2. Early Pathway Expungement Under the early pathway option for expungement, you may expunge your record after a shorter period if a court finds there are compelling circumstances. Typically, an opportunity for a new job, training, education, sports participation, or community involvement qualifies as “compelling circumstances.”
  3. Clean Slate Several years ago, the New Jersey legislature created a new path for expunging criminal records. Under the new “clean slate” legislation, you can expunge your entire record, including all arrests and convictions, ten years after completing your sentence and any supervision. See N.J.S.A. 2C:52-5.3, -5.4 (2019). In some cases, you can even expunge your record if you could not do so in the past because of multiple indictable offenses or an earlier expungement. However, some crimes in New Jersey are still ineligible for expungement.

Types of Offenses You May Expunge

  • Arrest without conviction: You can expunge an unlimited number of arrests that didn't result in a conviction. However, if the court dismissed the charges under a diversion program, there is a six-month waiting period.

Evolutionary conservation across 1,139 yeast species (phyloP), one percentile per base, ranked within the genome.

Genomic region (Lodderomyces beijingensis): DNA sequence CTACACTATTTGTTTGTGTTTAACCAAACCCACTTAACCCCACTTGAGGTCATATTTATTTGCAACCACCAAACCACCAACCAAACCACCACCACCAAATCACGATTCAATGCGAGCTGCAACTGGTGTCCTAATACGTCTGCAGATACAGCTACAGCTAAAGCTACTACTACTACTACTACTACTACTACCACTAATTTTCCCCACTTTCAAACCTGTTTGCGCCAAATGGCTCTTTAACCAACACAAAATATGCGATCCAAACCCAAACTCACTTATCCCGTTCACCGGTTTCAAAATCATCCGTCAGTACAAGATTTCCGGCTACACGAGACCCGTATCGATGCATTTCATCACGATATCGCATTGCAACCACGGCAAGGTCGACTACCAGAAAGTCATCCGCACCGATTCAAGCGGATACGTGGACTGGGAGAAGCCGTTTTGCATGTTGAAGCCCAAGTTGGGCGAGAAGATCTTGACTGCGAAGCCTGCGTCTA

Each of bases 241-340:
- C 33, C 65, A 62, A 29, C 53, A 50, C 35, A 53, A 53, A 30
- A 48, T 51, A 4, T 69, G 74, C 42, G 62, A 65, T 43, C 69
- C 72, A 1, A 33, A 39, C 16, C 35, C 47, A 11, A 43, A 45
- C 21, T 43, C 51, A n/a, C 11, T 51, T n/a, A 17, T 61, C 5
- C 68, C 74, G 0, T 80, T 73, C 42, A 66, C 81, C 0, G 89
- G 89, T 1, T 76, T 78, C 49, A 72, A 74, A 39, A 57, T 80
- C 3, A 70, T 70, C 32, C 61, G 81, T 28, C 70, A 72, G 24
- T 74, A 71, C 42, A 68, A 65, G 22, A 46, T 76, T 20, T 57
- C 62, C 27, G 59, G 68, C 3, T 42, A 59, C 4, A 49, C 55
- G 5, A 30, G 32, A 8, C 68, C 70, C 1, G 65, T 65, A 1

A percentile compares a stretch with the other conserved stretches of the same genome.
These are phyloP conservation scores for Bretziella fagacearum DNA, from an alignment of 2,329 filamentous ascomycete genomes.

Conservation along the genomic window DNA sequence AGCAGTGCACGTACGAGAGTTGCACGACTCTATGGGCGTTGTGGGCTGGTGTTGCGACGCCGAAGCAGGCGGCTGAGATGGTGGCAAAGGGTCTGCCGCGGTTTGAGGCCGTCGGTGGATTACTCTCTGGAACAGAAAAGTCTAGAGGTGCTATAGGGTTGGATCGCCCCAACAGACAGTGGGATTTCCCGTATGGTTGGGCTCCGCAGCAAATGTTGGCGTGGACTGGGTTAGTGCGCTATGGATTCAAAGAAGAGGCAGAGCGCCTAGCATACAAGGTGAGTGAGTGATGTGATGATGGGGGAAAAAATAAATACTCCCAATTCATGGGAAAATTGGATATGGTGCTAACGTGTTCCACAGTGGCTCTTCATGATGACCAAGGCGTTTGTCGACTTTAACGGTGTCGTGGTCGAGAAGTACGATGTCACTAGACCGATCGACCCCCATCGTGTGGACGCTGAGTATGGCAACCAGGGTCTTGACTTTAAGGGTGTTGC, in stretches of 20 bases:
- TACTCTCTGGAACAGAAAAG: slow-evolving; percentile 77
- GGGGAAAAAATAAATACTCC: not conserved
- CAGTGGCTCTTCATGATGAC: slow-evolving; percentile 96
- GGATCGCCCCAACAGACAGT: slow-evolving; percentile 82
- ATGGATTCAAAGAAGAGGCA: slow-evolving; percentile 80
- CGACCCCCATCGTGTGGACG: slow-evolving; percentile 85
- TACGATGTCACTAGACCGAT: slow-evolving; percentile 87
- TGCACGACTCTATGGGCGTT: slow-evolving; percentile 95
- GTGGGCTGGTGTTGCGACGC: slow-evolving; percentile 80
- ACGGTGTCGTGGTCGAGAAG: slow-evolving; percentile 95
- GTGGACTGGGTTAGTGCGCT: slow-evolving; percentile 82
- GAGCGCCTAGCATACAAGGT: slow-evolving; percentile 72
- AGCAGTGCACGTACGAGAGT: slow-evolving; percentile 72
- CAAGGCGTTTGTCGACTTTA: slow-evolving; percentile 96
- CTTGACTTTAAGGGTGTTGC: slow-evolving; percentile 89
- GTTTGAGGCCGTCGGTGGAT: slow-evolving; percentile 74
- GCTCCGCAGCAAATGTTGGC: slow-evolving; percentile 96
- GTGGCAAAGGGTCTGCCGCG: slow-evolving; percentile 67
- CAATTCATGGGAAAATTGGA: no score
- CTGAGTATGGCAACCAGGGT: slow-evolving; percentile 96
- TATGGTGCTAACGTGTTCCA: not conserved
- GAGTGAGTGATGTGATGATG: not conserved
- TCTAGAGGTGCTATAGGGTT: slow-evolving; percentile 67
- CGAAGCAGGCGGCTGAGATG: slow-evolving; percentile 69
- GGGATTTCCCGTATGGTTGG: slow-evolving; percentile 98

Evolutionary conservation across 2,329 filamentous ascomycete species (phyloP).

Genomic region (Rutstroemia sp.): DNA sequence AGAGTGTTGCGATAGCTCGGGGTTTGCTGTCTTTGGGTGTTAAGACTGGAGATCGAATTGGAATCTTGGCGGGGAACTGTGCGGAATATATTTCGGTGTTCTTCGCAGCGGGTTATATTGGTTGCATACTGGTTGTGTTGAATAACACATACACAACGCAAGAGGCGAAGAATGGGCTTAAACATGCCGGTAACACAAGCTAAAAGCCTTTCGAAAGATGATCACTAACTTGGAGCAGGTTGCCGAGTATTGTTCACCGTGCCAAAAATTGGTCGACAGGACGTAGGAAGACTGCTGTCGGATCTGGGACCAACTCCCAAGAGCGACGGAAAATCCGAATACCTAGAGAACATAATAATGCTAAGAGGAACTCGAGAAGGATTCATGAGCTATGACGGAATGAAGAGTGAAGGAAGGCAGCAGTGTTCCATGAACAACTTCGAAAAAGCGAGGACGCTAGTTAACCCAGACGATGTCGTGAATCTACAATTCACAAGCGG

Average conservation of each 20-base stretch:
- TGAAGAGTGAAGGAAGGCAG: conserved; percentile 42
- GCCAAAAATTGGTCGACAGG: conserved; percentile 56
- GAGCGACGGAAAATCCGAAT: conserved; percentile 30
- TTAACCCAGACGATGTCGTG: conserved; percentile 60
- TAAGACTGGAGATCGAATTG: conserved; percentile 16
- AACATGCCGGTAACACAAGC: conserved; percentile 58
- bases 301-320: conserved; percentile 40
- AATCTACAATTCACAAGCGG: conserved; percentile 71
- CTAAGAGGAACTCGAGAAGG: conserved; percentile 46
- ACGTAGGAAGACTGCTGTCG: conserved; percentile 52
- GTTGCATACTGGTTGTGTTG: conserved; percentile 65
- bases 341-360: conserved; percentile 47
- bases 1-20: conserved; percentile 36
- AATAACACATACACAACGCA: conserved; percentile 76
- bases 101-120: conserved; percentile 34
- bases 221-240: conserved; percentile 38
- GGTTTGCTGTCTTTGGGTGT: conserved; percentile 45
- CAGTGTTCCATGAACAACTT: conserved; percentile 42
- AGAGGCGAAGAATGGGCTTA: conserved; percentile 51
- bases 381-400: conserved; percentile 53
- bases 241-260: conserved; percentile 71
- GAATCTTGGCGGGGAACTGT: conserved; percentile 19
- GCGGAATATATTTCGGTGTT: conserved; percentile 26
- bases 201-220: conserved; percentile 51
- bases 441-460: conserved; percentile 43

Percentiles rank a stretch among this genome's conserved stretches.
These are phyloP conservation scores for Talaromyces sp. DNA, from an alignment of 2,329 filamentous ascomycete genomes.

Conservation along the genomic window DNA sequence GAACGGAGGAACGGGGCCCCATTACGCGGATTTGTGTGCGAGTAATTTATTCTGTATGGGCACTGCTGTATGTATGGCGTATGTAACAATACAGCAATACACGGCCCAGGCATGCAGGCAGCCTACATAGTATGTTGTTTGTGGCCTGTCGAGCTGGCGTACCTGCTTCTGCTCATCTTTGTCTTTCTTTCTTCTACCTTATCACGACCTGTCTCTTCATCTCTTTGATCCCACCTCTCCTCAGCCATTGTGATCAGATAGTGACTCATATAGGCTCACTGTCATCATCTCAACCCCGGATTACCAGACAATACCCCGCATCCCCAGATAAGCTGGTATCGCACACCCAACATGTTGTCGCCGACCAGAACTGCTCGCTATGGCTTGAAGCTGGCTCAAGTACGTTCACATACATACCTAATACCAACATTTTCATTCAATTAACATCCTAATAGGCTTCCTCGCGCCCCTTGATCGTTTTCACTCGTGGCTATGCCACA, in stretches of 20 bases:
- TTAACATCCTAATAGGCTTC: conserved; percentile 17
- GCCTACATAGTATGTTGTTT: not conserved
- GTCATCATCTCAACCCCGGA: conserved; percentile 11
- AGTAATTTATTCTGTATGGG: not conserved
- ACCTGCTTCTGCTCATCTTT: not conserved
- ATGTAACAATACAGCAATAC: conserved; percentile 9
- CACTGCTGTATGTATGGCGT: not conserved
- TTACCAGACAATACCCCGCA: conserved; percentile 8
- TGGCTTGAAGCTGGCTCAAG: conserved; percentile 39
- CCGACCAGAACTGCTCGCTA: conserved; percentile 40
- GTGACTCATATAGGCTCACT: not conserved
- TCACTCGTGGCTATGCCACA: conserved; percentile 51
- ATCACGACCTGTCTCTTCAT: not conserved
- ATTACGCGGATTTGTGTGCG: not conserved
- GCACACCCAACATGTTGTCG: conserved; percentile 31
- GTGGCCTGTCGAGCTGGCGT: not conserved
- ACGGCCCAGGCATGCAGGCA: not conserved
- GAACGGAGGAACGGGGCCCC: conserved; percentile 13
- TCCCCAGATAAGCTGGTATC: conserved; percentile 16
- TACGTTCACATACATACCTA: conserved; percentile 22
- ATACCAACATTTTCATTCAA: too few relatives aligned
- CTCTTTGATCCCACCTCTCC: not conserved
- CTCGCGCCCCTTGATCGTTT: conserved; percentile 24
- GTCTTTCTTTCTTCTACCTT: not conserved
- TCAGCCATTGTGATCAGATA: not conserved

• Young drug offenders: You can expunge an unlimited number of convictions for possessing or using a controlled substance one year after completing your sentence or supervision.
  • Juvenile delinquency: You can expunge any juvenile offense after three years if you are eligible to expunge the offense as an adult.
  • Ordinance violations: You can expunge an unlimited number of ordinance violations two years after completing your sentence. Ordinance violations include crimes such as disorderly conduct, having an open container of alcohol, or violating a noise ordinance.
  • Disorderly persons offenses: You can expunge up to five indictable offenses five years after completing your sentence, three years under the early pathway option. Disorderly persons offenses you may be able to expunge include crimes such as simple assault, shoplifting, or criminal mischief.
  • Indictable offenses: You can expunge up to one indictable offense, along with three disorderly persons offenses, five years after completing your sentence, four years under the early pathway option. Indictable offenses you may be eligible to expunge include crimes such as drug possession, theft, or fraud.

Offenses You Can't Expunge in New Jersey